The Native American Guardians Association (NAGA), an organization that advocates for Native American representation in education and other public platforms, has now requested a teleconference with U.S. Chamber of Commerce President Suzanne Clark after she snubbed them for an in-person meeting to address the headdress controversy.
This past March, USCC President Suzanne Clark came under fire after she posted a photo of herself on Instagram smiling alongside two women in Native American headdresses. The photo came within a week of Disney apologizing for featuring a Native American dance routine at its Florida theme park, which critics saw as culturally insensitive.
After significant backlash online, Clark apologized, saying she took the photo while on vacation and that the headdresses were placed there by the DJ.
“While they were only worn for the seconds it takes to snap and post a photo, it was wrong to don those headdresses, which hold deep meaning for Native Americans, all of this was a mistake, and I am deeply sorry,” she said.
Clarke, in a note to staff, says she is "deeply sorry" for a "momentary lapse in judgment" and says "it is my highest responsibility to be intentional in how I represent our members." pic.twitter.com/d31W5rWEq1
— Ryan Grim (@ryangrim) March 25, 2022
Shortly thereafter, the Native American Guardians Association (NAGA), an organization that advocates for Native American representation in education and other public platforms, reached out to Clark and asked for a sit-down meeting to discuss how the U.S. Chamber of Commerce could better serve Native American communities.
“We at NAGA, along with most American Indians, find Ms. Clark’s indiscriminate promotion of our sacred bonnet to be highly offensive,” said NAGA board member Eunice Davidson Wicanhpiwastewin (Good Star Woman), adding that Clark’s actions are “inconsistent with many of the principles of the chamber’s Fortune 500 members.”
According to the group, Clark subsequently agreed to the meeting only on the condition that NAGA representatives fly out to her office in Washington, DC. Because the group is based in North Dakota and would have to fly out at their own expense, NAGA interpreted Clark’s invitation as an empty gesture devoid of substance.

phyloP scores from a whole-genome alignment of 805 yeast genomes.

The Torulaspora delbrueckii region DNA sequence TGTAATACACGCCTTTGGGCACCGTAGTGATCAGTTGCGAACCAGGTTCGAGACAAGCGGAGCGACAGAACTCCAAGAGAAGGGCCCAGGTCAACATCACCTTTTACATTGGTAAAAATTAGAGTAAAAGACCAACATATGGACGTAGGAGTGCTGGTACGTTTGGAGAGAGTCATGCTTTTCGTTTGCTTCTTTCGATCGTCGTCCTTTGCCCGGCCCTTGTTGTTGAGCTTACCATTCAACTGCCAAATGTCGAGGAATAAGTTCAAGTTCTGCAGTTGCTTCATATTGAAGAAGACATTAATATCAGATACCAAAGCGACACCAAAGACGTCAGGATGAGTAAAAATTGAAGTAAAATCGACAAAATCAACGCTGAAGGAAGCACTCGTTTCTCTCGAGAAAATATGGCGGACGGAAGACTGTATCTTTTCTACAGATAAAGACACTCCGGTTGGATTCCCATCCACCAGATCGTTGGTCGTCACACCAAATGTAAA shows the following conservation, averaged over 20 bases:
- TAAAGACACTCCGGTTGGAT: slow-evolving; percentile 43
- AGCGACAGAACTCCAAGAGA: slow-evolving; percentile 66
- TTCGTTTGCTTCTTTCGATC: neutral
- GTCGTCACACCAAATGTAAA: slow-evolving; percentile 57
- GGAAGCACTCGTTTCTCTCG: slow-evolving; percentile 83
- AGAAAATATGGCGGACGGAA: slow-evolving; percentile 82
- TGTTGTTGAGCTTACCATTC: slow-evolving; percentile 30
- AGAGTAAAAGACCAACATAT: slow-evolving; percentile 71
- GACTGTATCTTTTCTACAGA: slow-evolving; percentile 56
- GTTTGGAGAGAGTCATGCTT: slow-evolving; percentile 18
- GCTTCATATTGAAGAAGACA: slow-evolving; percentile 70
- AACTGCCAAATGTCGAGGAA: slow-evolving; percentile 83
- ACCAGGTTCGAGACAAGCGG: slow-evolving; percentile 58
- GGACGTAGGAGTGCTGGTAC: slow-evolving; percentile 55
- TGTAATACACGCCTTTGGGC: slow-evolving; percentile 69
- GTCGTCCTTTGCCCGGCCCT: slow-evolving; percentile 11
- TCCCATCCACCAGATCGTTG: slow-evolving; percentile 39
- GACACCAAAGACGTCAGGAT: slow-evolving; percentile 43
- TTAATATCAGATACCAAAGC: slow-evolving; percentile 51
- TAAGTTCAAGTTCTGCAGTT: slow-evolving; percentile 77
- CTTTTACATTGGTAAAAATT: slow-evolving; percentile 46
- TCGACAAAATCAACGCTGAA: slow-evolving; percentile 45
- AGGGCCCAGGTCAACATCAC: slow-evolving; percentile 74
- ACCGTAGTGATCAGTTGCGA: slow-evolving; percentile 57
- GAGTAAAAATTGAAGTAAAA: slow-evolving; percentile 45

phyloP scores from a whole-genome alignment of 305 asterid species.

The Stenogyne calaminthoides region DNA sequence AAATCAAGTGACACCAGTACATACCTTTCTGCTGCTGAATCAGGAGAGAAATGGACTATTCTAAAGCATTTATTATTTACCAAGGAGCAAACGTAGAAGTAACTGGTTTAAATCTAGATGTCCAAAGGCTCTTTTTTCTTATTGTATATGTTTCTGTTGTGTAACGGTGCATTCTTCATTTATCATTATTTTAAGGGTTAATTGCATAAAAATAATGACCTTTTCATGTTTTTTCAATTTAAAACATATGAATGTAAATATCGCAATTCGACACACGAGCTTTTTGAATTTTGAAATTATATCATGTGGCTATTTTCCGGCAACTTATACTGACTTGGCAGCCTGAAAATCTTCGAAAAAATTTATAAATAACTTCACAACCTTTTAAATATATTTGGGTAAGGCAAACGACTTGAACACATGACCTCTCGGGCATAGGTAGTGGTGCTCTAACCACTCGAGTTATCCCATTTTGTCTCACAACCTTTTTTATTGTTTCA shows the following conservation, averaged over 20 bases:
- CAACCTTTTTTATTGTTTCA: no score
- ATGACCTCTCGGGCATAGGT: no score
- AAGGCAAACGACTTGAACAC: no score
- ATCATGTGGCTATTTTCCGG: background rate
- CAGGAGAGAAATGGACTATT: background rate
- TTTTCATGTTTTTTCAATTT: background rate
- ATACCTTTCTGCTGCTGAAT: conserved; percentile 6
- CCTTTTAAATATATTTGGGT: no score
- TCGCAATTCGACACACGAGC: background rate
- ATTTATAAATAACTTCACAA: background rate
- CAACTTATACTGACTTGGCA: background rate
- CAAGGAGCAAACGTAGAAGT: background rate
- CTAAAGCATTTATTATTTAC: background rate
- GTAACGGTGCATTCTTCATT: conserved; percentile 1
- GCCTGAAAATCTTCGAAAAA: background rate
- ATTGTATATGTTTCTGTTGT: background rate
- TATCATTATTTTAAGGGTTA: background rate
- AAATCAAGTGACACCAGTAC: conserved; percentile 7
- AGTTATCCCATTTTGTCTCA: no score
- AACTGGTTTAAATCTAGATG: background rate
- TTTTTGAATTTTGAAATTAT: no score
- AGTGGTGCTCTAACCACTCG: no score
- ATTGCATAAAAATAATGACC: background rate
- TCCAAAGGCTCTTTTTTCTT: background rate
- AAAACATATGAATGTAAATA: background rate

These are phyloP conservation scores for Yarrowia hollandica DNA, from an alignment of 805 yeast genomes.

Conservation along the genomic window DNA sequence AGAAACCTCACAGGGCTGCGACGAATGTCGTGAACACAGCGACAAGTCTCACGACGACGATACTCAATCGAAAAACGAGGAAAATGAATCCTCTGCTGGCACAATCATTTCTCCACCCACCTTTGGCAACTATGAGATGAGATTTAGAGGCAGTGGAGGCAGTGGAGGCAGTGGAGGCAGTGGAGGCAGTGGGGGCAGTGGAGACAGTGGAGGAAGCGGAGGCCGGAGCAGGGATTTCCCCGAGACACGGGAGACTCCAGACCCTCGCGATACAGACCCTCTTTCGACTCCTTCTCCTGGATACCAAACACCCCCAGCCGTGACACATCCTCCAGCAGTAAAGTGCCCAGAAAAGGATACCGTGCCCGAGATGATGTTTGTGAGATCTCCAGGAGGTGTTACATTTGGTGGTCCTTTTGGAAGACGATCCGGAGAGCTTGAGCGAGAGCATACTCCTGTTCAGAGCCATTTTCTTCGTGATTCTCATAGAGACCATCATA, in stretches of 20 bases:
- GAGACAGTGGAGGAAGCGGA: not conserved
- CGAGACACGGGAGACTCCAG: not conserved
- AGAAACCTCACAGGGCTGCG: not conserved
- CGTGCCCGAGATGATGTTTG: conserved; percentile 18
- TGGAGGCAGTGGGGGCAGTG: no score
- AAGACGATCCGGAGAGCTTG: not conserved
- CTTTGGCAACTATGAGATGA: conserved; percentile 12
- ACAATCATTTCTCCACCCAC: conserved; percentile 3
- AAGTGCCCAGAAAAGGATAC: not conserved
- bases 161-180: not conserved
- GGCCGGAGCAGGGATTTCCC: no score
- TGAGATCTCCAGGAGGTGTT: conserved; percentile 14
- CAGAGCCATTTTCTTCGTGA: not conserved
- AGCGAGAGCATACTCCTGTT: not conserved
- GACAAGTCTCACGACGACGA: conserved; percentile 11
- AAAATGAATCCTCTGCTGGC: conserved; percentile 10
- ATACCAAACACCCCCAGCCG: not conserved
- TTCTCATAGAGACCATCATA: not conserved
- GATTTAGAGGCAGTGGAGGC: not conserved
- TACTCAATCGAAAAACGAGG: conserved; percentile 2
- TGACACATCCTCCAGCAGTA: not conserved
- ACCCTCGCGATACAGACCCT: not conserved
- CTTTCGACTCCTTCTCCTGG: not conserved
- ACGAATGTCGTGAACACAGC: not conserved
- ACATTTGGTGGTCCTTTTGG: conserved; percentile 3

“We are not surprised that Ms. Clark ignored NAGA’s request for a meeting to discuss its employment and philanthropic support for American Indians by making a statement to Politico—through a spokesperson.” Eunice Davidson said in a press release.
Weeks after the meeting snub, NAGA has now requested for Suzanne Clark to meet with the group via teleconference. In a letter shared with Breitbart News, NAGA general counsel Scott D. Cousins explained to USCC Chief Legal Officer Harold Kim why Suzanne Clark’s actions warrant a meeting to discuss how the organizations to better serve Native Americans:
We believe that Ms. Clark’s actions mock NAGA’s continuing fight to bring American Indian culture and tradition to the forefront of American culture, politics and—most importantly— in our public education system. To such ends, we request that Ms. Clark and the Chamber’s leadership team schedule a teleconference with NAGA and its leadership team so that we can explain why NAGA and most American Indians find Ms. Clark’s indiscriminate promotion of our
sacred bonnet to be highly offensive.
Perhaps then, the Chamber and its members—many of whom repeatedly profess diversity, equity and inclusion—will truly understand the importance of the war bonnet to our history and culture, as well as the root causes of American Indian poverty, unemployment, homelessness, suicide, alcoholism, abuse, and drug addiction. In short, Ms. Clark’s actions were not a respectful or culturally appropriate display of American Indians.
The letter further profiled NAGA’s work to push for positive Native American representation without erasing all Native American imagery from the public eye through the elimination of characters like the Land-O-Lakes lady and the Redskins team name. NAGA also recently filed a lawsuit against the state of Colorado over its law that sought to institute a “sweeping statewide ban on the use of American Indian names, images and sports team ‘mascots.'”
House Republican Minority Leader Kevin McCarthy (CA) told Breitbart News in January that the U.S. Chamber of Commerce would no longer be welcomed in the Republican Party if it continues to endorse Democrats and back big business at the expense of Americans.
“The Chamber left the party a long time ago,” McCarthy said. “In the last election, the Chamber supported Democrats. The Chamber gave a higher score to Democrats who are voting for this policy because they signed some letter then voted the opposite of what the letter said than Kevin Brady who was chair of Ways and Means and brought us the tax cuts.”
“I just assume they have as much influence in the future as they do now—none,” he added. “Our responsibility is to the American public. That is who’s going to drive it. If special interests are the American public then they’ll have a say, but it’s the American public we’re going to.”
The Chamber also backed several Democrats over Republicans during the 2020 congressional elections, working to preserve the Democrat majority.
“Had Republicans flipped just a handful more seats—they flipped a net 15 from Democrats in 2020—they would have the majority instead of the Democrats right now. The Chamber, which endorsed 23 House Democrats in 2020, may have made the difference in helping keep the Democrats in the majority as some of the members the business group endorsed survived tight reelection races,” Breitbart News noted.